Work to do: Legislature adjourns, but important issues linger
The North Carolina General Assembly session is over for another year — well, at least for a few more months, anyway.
And, as usual, the spin is already beginning about who did what and whose proposals should have been passed but weren’t.
Some are even going so far as to say this was a do-nothing session that was long on talk, but short on action, especially when it comes to important issues that really matter to North Carolina taxpayers.
In the end, there some bright spots. It looks like there is going to be ethics and campaign financing reform, stricter rules should soon be in place for sex offenders, and landfill construction now has a few more caveats.
Some of the proposals that have passed are just the first few steps in a very long process. There will need to be much more talk about illegal immigration and how to stem the tide and how to get the proper services and education for those who are already here. That is certainly not a debate that will end anytime soon, but requiring Social Security numbers for those who are applying for driver’s licenses should spark some more debate as the year ends.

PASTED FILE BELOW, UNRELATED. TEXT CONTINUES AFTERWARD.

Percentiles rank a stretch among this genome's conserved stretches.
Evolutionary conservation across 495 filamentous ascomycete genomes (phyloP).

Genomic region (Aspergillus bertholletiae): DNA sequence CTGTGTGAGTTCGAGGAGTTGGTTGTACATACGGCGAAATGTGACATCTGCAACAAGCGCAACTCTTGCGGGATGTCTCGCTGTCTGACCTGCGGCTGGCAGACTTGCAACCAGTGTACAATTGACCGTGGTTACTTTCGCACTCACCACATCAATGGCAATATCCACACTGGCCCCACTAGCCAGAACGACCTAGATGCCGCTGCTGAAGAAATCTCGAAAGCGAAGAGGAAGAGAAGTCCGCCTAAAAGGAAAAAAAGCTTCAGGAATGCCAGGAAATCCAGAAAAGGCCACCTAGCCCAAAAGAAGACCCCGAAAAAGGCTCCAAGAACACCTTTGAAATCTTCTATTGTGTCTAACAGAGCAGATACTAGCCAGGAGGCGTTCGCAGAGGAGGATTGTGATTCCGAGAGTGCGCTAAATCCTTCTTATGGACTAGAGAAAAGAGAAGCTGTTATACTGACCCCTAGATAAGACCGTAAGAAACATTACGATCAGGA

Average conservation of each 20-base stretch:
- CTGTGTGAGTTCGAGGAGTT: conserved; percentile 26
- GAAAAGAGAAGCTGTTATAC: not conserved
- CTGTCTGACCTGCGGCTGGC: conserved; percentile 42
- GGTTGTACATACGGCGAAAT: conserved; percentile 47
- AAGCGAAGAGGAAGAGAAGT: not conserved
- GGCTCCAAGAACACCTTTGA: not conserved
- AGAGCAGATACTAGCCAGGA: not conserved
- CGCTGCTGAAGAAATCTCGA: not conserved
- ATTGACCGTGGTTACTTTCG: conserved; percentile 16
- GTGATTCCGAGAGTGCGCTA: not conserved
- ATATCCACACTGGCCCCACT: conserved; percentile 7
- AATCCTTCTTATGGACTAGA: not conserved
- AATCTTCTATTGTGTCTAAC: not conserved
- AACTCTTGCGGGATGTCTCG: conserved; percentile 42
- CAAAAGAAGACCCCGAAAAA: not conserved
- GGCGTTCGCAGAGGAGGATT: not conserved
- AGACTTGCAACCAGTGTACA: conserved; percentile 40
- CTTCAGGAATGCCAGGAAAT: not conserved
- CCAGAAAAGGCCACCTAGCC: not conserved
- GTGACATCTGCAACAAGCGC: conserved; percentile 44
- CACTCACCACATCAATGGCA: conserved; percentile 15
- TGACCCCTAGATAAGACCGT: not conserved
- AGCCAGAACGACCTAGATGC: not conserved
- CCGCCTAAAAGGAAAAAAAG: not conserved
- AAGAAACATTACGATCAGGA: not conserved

There was some tax relief for North Carolina residents, but there will still need to be more discussion about how much we want to invest in future development for the state and how much we want to send back into taxpayers’ pockets.
And then there is the gas tax — and if we really want to do something serious about how much the state’s drivers are supposed to pay for gas.
North Carolina’s leaders in Raleigh and back at home will continue to debate how much money needs to go to the state’s schools, and what can be done to improve the educational offerings for and test scores of the state’s students.
All in all, the legislative session can best be termed “a start” — the first look at many issues that will need serious consideration as North Carolina continues to grow and change as a state. The debates are not over yet. They really have just begun.
Taxpayers should make note of what got attention and what didn’t as well as the stands taken by the senators and representatives who serve their districts.
And if they see something they don’t like, or want a new focus for the next session, then they need to make their feelings known, before the next gavel sounds.
That’s the only way to make sure the next meeting of the state’s leaders doesn’t end with the feeling of a job left undone.
Published in Editorials on July 29, 2006 10:59 PM